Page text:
By Derrick Bang
[Web master’s note: Northern California film critic Derrick Bang — still the eldest, youngest and only son of this site’s jazz guru, Ric Bang — has surveyed the holiday jazz scene for 20 years, with lengthy columns that just keep growing. Check out previous columns by clicking on the CHRISTMAS label below.]
I began this annual survey of holiday jazz in 1997, which makes this the 20th anniversary entry: a milestone ironically marked by the utter absence of major label releases ... pretty much a first, during these past two decades.
Whatta buncha Grinches!
Granted, there’s no shortage of new Christmas albums by artists in the realms of pop, country, folk, New Age and pretty much every other genre one could mention. But not in jazz.
In fact, the only major jazz label even acknowledging the 2016 holiday season is Verve, but only with two more of its potpourri collections of recordings from years past: a nice way for newbies to start a collection, but not such a much for those of us who already own all the albums in question.
Could the bloom be wearing off the holiday jazz rose?
Definitely not. We always can count on musicians who take the independent route, releasing their albums through online entities such as Amazon or cdbaby, via disc or download. It’s still too soon to call physical CDs an endangered species, but it’s telling that — every year — more artists don’t offer that as an option.
Regardless of the distribution form, and the fact that this year’s list is shorter than usual, you’ll still find enough great jazz to put some swing in your holiday step.
This year’s superlative hit is the Fred Hughes Trio’s I’ll Be Home for Christmas, one of the finest piano trio holiday albums ever released. The Pennsylvania-born Hughes has performed, conducted and taught — nationally and internationally — for more than three decades, and his keyboard chops are ample evidence of a lifetime’s worth of devotion. He has worked alongside jazz luminaries such as Arturo Sandoval, Toots Thielemans and Roy Hargrove, and this seasonal CD garnered a well-deserved 3-1/2 star review from Downbeat magazine.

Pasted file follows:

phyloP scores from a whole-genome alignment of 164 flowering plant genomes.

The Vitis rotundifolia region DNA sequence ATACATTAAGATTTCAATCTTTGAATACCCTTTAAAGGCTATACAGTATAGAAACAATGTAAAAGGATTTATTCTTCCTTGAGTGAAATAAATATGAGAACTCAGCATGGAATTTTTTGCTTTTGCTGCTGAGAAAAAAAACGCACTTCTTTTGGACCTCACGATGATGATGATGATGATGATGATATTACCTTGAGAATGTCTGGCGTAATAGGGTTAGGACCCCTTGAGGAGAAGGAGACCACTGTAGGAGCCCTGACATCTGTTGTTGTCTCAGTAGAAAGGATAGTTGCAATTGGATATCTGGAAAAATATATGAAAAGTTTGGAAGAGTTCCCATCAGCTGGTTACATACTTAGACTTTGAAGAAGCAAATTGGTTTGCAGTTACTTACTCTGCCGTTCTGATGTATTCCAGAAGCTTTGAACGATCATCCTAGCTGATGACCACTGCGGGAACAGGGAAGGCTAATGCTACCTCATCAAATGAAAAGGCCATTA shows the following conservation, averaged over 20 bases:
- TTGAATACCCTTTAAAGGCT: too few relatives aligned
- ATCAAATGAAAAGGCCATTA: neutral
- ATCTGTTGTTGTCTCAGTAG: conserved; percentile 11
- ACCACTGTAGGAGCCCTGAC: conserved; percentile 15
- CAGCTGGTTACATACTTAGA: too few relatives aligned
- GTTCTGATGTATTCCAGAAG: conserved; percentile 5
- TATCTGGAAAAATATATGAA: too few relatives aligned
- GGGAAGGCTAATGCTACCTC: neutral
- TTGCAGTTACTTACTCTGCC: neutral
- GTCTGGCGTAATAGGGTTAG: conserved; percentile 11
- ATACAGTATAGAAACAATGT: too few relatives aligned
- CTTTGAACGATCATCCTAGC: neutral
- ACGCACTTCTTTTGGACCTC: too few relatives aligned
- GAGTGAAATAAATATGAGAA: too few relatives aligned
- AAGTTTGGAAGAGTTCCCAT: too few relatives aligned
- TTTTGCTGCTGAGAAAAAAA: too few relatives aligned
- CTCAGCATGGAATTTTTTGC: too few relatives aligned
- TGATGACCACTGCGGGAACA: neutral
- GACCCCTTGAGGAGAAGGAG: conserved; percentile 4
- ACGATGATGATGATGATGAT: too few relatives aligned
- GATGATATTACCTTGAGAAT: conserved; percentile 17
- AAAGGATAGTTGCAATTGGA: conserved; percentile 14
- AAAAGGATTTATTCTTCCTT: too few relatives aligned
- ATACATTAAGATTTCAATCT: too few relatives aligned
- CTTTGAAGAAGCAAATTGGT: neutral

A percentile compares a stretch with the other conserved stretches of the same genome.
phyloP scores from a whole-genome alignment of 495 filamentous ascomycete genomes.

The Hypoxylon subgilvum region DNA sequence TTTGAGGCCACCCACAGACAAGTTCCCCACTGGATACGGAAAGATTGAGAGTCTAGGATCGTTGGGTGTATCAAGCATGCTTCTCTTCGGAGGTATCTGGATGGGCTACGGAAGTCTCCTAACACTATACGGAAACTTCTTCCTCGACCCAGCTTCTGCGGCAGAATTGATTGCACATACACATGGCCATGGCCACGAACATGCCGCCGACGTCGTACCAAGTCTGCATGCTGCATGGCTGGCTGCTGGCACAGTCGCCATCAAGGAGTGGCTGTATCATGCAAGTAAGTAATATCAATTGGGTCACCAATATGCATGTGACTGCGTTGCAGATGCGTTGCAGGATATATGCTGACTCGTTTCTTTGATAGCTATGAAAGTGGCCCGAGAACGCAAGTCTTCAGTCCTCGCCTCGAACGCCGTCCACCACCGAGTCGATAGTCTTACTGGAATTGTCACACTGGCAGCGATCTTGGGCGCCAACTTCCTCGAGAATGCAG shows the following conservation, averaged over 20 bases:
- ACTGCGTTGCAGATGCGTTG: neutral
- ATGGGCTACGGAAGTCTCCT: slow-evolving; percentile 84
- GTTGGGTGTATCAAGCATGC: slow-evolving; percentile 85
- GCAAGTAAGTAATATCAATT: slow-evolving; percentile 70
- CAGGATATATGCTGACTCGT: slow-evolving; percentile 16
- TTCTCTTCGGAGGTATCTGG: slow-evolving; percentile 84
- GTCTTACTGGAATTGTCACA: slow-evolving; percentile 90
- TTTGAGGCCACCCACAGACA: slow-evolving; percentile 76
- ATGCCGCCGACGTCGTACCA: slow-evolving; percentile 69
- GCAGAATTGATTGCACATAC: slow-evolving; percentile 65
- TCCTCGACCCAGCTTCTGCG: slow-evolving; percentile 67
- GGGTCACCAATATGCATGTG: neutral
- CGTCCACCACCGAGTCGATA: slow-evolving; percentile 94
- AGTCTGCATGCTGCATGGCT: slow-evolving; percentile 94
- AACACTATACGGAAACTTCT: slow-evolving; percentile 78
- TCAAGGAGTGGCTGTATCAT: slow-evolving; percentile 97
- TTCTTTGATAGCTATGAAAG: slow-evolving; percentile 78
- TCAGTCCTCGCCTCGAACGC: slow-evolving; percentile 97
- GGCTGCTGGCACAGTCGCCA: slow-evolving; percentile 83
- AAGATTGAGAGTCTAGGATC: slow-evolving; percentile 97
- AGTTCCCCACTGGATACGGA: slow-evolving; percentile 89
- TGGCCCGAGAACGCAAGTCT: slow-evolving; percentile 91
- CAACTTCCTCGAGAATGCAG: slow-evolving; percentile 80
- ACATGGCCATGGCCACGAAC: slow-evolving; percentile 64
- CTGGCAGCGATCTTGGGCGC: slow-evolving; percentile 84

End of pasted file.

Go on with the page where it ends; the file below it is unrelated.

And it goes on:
In a word, it’s terrific.
In another word, Hughes is a keyboard monster.
Such beasts come in two distinct flavors. Some are best known for cacophonous, unmelodic “free jazz” solos that soar into a tuneless stratosphere and prompt little beyond grimaces from all but the most broad-minded listeners. Hughes belongs to the other end of the spectrum: His improvisational solos are a melodic blend of lightning-swift single-note runs and tuneful power chords, the results both exhilarating and very pleasant to the ear.
Hughes compares quite favorably to piano legend Paul Smith: high praise that I don’t offer lightly.
Hughes is supported ably by the talented Amy Shook (bass) and Frank Russo (drums), and this collection of 11 Christmas chestnuts is consistently enjoyable. Hughes is a generous leader, granting ample space to both colleagues on all tracks, and it’s clear that all three are having a great time.
The album kicks off with a mid-tempo reading of “Winter Wonderland,” which offers a taste of things to come: a strong beat, ferocious keyboard chops and a lovely midpoint bass solo. The tune concludes, rather cheekily, on an unresolved chord.
“Santa Claus Is Comin’ to Town” is similarly propulsive, with Russo laying down a fast march tempo, and Shook contributing a lively bass solo against Hughes’ deft keyboard comping. “Jingle Bells” opens with Shook’s fast walking bass, Hughes taking the melody with single notes and then lyrical chords, the tempo building as all three get down, until concluding unexpectedly at a gentler shuffle with a droll walking bass finale.
The slower numbers are equally lovely. Hughes opens the waltz-time “Silver Bells” with quiet piano, later inserting a playful keyboard solo against Shook’s equally sweet bass. “The Christmas Song” is given a similarly contemplative arrangement against Russo’s solid 4/4 beat; “I’ll Be Home for Christmas” is downright poignant, and highlighted by a particularly thoughtful bass solo.
“Let It Snow” opens with a lyrical blend of piano and bass, both trading off in the foreground; the tune’s improv bridge includes a cute bass and drum interlude, along with more of Hughes’ poetic piano riffs. Russo gives “Silent Night” a slow, reverential beat, and he contributes a surprisingly gentle drum solo to an otherwise dynamic reading of “White Christmas.”
The album closes with a mid-tempo 4/4 handling of “Have Yourself a Merry Little Christmas,” which boasts a sublime bass solo and a playful drum interlude, before concluding with a pleasingly resolved chord: a clever counterpoint to the aforementioned first track.
Get this album. You’ll never stop playing it!